There are three types of blind spots we come across all of the time. They impact us, our clients, and our colleagues. They show up in our personal and professional lives. Blind spots are a part of being human. Learning to recognize these three types of blind spots can help us turn them into building blocks.
Knowledge blind spots: the more confident we are, the more dangerous a new fact or a dose of uncertainty hiding in a blind spot becomes. We turn these into building blocks when we aim for confidence but not certainty. 90% sure means 10% unsure. By acknowledging the uncertainty we reduce the potential for a complete surprise. “The new position looks guaranteed, but in the 5% chance it falls through, what’s our next move?”
Emotional blind spots: the more emotionally charged a thought, decision, or experience is, the more biased we are by our emotional state. We turn these into building blocks when we recognize the emotional state, label it for what it is, and look for additional objective observations we may be missing. “Yes this decision has made you very happy/sad today, but let’s consider what this means in three years.”
Behavioral blind spots: it’s very hard to interpret our actions or behaviors in real-time. We turn these into building blocks by using hindsight and foresight to prepare or analyze for next time we face something similar. “This type of chaos tends to shut down our ability to make a decision, so if we encounter it in today’s meeting we’re going to look for this data point and temporarily ignore everything else.”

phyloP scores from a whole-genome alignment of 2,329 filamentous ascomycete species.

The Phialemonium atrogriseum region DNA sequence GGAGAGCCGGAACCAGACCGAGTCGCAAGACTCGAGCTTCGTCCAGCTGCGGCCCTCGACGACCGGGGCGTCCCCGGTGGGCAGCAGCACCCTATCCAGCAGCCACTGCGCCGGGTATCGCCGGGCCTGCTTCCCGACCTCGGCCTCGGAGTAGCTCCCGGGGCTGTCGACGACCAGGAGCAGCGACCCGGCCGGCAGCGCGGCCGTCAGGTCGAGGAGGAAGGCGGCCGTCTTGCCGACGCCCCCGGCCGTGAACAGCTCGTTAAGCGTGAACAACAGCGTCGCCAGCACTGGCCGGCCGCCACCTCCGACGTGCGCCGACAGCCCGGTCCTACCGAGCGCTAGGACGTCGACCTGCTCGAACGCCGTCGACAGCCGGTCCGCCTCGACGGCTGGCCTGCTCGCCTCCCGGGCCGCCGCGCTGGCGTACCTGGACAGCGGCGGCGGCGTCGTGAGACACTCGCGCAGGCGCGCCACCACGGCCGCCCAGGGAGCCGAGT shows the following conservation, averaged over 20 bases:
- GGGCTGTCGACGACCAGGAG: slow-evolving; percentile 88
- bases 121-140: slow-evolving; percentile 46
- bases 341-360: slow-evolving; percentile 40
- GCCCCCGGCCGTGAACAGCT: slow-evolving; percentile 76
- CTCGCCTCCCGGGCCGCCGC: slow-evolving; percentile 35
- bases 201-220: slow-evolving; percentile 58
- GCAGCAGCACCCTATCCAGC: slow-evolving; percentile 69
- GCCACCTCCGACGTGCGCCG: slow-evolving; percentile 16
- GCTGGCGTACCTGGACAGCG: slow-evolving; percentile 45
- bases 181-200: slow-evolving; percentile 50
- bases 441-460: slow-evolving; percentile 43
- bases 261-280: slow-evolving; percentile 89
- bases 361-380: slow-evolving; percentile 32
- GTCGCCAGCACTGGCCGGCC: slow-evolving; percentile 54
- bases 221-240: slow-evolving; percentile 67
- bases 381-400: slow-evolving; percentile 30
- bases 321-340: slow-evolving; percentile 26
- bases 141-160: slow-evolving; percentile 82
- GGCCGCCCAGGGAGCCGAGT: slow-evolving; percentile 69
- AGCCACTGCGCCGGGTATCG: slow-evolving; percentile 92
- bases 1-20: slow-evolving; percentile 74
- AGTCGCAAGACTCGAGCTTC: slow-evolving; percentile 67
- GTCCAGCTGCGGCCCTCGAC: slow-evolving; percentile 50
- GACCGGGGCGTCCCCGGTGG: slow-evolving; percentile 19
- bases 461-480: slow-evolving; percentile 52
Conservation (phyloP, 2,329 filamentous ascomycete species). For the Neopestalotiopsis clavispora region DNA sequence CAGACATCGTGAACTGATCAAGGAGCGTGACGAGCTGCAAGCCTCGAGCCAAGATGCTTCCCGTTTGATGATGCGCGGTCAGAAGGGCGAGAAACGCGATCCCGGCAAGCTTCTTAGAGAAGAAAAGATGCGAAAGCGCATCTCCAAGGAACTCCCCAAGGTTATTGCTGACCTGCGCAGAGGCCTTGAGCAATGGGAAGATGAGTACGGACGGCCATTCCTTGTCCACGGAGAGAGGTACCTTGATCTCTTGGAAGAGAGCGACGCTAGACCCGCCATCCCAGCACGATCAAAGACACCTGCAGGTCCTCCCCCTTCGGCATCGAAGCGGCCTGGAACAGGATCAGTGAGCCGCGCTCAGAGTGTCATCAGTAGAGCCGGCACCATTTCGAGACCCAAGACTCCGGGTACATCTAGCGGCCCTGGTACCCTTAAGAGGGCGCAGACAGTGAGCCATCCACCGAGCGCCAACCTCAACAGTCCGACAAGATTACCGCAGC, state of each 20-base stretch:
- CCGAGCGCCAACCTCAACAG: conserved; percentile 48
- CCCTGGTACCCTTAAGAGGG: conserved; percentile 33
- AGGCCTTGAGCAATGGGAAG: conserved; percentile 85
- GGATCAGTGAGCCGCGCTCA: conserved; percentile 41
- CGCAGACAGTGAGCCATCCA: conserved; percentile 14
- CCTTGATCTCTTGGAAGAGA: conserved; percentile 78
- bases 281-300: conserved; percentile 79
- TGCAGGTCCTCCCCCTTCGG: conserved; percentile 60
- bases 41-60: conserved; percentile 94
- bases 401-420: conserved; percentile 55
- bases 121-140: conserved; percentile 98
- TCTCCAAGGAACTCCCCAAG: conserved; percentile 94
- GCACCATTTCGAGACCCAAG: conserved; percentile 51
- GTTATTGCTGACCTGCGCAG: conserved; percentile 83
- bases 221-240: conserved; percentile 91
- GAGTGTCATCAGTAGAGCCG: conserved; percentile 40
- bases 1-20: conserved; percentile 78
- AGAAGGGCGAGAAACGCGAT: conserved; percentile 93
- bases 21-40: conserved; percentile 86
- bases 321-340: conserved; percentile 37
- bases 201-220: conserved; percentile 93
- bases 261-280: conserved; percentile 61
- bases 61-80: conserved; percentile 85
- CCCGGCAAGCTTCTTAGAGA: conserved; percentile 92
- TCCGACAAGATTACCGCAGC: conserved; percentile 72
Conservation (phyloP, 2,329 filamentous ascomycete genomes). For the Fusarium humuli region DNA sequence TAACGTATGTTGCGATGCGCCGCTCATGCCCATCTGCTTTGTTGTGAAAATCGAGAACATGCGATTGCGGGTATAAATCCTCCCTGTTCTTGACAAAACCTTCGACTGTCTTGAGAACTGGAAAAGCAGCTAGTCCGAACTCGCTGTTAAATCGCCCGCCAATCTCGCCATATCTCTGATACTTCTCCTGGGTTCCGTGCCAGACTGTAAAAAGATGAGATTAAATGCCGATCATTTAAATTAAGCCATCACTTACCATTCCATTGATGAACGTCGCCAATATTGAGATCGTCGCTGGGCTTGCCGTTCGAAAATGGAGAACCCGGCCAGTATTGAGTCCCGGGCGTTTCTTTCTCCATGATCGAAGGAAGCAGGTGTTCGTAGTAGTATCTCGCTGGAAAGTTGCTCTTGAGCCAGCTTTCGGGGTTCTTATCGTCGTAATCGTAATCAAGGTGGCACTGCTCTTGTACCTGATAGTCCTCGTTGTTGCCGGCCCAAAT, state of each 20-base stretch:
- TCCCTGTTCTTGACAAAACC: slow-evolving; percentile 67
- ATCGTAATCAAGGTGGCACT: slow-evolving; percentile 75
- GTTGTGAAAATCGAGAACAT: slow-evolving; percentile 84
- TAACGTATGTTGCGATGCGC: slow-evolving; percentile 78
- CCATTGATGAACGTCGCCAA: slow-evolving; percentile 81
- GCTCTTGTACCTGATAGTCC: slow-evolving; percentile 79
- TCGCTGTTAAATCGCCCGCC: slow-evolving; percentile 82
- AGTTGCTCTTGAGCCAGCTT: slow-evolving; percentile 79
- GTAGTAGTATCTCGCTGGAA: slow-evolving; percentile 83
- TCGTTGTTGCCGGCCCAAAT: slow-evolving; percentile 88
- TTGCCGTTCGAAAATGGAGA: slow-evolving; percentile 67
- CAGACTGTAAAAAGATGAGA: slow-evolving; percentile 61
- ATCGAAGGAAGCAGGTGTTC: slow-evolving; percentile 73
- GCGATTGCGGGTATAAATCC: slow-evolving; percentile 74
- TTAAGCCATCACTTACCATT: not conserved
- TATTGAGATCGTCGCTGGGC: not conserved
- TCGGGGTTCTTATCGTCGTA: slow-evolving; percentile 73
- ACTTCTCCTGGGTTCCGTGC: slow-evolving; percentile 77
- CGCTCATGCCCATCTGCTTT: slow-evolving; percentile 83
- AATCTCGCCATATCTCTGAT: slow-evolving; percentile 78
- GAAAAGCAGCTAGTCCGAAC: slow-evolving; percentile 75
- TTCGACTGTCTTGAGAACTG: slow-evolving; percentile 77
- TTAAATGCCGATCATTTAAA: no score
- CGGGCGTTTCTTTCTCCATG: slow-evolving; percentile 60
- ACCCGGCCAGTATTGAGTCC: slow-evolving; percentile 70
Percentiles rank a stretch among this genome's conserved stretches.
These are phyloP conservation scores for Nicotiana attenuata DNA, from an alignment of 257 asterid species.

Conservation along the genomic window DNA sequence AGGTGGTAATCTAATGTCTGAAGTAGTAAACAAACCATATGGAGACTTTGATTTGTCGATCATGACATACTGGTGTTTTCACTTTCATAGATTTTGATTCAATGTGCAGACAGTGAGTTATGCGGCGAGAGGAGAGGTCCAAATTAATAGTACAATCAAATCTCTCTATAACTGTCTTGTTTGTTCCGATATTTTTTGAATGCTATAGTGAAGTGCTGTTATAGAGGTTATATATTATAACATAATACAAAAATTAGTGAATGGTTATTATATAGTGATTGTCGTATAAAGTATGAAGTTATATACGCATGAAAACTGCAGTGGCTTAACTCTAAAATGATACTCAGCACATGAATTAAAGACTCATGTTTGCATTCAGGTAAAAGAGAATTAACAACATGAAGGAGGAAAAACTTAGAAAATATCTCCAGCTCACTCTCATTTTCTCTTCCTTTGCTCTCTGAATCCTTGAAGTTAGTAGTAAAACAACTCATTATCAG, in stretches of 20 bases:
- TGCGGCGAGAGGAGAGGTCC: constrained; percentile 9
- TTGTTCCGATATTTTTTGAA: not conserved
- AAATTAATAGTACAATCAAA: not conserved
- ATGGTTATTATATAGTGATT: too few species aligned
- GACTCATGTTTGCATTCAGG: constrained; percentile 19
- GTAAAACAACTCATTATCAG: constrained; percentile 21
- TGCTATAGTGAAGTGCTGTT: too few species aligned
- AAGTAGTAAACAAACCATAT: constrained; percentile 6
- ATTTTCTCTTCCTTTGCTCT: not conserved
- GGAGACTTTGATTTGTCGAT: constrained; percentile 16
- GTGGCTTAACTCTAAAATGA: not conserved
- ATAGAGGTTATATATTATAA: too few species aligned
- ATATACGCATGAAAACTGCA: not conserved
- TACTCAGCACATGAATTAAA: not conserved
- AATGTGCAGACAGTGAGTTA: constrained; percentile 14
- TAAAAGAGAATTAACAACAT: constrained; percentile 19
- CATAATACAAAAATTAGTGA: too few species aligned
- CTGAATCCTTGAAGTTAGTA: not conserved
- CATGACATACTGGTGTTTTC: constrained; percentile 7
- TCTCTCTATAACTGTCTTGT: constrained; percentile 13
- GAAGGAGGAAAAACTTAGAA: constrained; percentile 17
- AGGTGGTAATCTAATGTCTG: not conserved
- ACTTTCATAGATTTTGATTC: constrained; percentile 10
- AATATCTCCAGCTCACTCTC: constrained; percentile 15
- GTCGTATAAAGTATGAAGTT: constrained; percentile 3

Being aware that these blind spots exist is half of the battle. Especially when advising clients, these are the nuances that help a person gain a broader perspective. Our goal is not to just negatively label a blind spot but to help them shine a flashlight on it and bring their knowledge, emotions, and behaviors back into line with what they’re trying to achieve.
Turning blind spots into building blocks is a surefire way to create value and differentiate ourselves where it matters most – in our client’s minds. Holistically, it also ensures that we are helping them to take the right steps for the right reasons, not just out of some underlying bias that may be working against them.
Flashlights out and turned on. There’s work to be done.
h/t to Tasha Eurich’s book, “Insight” for inspiring this post. If you’re interested in organizational psychology, this is an excellent read.